Next week, October 1st through 7th, is National Mental Health Awareness week. As part of this effort, October 5th has been designated as National Depression Screening Day. It provides an opportunity for people to be confidentially screened for depression free of cost. The screening is offered across the country and will be conducted at clinics, hospitals and private therapists. The Screening for Mental Health, Inc. website has a link for finding a screening center in your area, as well as a link for an online screener.
Two years ago, in honor of National Depression Screening Day, Linda Hamilton (best known as Sarah Connor, the extremely-buff-for-a-woman heroine of the first two Terminator movies) talked about her life as with bipolar disorder and how finally getting treatment has greatly increased her quality of life. She is not the first celebrity to go public with a mood disorder. About.com has an entire page devoted to Bipolar Celebrities including: Sting, Ben Stiller, Patty Duke Astin, DMX and Dick Cavett. And there is a long list of famous people who are/were known to suffer from both bipolar and unipolar depression.
We tend to think that depression is easily recognizable (e.g., people feel sad, lethargic and hopeless), but depression can manifest itself differently depending on the individual. Because there is no One Way to Be Depressed, you may not recognize it as such. In some people, depression may be expressed through irritability, snappiness, anger, agitation, or even physical pain. Young children may say they are sick when there is nothing physically wrong with them, refuse to go to school, cling to a parent, or worry about a parent dying. Adolescents may sulk, get into trouble at school, be negative, grouchy, and feel misunderstood. Men are less likely than women to report feeling sad or hopeless, and instead often manifest depression through use of alcohol or drugs, throwing themselves compulsively into their work, engaging in risky behavior, putting themselves in harm's way and, sometimes, becoming physically abusive.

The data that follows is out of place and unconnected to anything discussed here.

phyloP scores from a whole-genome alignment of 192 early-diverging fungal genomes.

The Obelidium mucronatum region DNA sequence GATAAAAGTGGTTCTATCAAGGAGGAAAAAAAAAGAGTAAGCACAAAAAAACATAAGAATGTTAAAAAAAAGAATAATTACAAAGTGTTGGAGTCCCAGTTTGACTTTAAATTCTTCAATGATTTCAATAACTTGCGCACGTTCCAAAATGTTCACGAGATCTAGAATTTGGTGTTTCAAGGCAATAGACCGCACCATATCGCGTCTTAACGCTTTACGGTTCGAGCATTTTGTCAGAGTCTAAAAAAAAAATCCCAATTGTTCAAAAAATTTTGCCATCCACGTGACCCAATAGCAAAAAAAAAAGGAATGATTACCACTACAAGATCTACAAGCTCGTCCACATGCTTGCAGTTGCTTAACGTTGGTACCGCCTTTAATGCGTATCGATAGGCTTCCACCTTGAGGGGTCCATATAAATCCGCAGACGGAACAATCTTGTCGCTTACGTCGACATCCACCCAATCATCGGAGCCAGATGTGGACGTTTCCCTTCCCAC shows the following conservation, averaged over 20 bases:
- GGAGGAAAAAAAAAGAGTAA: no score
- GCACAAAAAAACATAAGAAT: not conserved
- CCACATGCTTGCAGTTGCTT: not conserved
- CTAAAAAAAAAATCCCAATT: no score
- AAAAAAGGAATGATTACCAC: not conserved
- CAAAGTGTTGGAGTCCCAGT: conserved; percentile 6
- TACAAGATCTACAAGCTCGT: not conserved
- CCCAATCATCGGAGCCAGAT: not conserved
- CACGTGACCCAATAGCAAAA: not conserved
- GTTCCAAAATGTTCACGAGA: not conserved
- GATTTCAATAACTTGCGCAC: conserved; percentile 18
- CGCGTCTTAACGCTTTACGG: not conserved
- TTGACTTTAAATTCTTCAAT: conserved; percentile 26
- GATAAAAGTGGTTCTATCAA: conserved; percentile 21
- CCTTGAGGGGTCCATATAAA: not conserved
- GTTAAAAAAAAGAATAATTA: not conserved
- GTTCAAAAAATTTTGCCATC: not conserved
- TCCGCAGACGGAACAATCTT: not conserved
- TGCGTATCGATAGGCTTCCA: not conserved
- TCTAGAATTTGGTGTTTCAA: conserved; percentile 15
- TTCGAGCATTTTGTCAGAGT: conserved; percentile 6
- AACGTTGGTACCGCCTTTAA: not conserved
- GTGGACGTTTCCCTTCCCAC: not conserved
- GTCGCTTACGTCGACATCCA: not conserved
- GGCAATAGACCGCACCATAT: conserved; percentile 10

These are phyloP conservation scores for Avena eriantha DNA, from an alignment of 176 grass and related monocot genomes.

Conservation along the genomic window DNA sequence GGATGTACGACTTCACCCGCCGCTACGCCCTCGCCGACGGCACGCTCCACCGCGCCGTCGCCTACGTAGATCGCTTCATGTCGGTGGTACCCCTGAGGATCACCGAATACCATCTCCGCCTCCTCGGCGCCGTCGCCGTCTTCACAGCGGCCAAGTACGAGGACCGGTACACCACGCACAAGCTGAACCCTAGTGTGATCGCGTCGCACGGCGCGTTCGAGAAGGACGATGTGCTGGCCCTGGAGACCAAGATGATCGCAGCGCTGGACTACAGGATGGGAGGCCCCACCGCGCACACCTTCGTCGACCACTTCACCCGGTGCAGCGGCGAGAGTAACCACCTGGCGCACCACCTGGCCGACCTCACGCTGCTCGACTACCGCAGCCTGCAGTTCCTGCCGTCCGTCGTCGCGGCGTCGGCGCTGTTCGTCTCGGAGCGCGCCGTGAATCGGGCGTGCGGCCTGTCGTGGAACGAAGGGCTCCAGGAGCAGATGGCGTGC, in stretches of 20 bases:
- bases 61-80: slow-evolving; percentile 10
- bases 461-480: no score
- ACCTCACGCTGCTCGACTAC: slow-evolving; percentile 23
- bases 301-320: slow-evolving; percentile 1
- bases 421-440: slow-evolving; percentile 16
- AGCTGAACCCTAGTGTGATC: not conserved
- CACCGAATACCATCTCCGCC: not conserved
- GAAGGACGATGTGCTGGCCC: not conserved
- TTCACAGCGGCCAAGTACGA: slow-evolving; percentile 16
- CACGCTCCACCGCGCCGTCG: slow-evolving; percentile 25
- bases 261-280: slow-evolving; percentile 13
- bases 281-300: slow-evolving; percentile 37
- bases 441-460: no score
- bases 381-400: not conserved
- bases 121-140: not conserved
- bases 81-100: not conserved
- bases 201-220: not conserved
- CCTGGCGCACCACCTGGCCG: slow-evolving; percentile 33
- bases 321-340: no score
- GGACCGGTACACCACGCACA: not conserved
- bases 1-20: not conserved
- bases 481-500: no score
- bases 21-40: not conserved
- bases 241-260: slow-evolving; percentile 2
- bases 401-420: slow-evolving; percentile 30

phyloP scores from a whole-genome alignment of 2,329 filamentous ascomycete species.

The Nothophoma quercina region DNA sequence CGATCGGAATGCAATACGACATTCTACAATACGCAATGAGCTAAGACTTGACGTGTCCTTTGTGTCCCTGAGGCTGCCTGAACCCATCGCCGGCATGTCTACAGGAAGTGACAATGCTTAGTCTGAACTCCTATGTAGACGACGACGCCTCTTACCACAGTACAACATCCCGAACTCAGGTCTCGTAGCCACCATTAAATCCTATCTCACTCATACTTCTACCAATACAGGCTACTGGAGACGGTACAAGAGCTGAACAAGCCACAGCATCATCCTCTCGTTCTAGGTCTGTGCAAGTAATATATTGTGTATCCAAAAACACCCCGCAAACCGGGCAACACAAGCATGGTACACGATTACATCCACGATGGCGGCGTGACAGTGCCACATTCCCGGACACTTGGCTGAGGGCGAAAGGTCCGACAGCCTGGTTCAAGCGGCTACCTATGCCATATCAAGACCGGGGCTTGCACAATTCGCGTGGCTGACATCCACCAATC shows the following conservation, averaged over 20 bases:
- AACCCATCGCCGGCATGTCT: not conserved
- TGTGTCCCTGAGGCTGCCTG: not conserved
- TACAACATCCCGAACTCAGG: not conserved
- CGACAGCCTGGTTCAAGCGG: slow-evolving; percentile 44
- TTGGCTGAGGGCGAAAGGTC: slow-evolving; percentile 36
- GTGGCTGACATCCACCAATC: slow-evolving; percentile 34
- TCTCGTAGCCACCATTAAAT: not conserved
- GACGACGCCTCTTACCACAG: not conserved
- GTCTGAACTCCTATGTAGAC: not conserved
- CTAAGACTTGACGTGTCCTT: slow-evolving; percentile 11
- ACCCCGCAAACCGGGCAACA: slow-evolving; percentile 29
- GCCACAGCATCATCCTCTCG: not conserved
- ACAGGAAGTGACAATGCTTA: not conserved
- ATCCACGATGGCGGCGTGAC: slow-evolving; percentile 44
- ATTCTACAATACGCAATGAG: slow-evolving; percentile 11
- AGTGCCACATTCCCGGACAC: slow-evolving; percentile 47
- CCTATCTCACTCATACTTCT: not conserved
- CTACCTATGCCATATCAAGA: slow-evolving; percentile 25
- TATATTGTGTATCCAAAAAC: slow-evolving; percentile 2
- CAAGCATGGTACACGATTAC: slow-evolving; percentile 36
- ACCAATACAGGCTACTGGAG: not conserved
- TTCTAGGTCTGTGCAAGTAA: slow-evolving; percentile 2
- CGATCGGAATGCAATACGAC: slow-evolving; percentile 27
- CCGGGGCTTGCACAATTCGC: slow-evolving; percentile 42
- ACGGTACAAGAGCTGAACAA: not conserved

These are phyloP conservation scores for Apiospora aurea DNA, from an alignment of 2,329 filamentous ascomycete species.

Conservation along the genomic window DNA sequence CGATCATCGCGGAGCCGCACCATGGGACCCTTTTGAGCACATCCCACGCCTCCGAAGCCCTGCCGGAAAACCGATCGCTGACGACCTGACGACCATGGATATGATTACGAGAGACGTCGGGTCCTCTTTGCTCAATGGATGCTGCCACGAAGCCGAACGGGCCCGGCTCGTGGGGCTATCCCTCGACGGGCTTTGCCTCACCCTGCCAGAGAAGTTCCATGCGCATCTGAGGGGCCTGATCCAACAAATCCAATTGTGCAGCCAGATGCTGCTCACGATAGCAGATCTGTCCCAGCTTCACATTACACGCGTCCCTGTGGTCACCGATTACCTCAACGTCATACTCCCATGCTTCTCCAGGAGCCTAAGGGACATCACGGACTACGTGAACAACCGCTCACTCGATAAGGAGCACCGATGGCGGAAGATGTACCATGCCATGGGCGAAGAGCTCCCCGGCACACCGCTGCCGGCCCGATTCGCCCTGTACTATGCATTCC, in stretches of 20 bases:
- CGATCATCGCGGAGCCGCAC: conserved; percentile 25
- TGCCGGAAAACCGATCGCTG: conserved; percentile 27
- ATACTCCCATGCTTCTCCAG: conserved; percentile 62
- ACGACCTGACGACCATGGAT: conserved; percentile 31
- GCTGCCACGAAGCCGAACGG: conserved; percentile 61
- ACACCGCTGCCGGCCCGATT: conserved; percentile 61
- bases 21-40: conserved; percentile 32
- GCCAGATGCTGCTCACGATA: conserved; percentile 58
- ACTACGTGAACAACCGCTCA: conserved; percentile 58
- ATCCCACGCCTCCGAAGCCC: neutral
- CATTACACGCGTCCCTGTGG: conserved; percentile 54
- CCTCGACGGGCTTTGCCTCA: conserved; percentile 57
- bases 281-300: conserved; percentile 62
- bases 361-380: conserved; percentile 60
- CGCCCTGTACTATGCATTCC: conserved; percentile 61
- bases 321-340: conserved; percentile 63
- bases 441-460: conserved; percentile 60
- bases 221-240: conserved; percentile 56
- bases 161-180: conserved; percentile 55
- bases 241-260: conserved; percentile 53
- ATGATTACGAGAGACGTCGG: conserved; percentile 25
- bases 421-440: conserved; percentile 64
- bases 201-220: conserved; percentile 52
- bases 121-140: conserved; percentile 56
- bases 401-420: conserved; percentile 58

As Dr. Steve Kraus pointed out in his blog, research is now showing that about 10% of men show signs of post-partum depression -- twice the incidence of that in the general population of men. Before this, it seems that researchers generally hadn't bothered to ask fathers about their mood in the first few months after their wives gave birth. Not surprising since the issue of female post-partum depression has only been seriously studied in the past decade or so.
Symptoms of depression are: * Persistent sad, anxious, or "empty" mood * Feelings of hopelessness, pessimism * Feelings of guilt, worthlessness, helplessness * Loss of interest or pleasure in hobbies and activities that were once enjoyed, including sex * Decreased energy, fatigue, being "slowed down" * Difficulty concentrating, remembering, making decisions * Insomnia, early-morning awakening, or oversleeping * Appetite and/or weight loss or overeating and weight gain * Thoughts of death or suicide; suicide attempts * Restlessness, irritability * Persistent physical symptoms that do not respond to treatment, such as headaches, digestive disorders, and chronic pain
You can also check out the Goldberg Depression Questionnaire. Once you take it, you will see a comparison of your results to a national sample. If your score shows that you are experiencing a certain level of signs of depression, it will recommend that you see a professional. If you suspect that you might possibly be suffering from depression, it is most definitely worth checking out one of these options.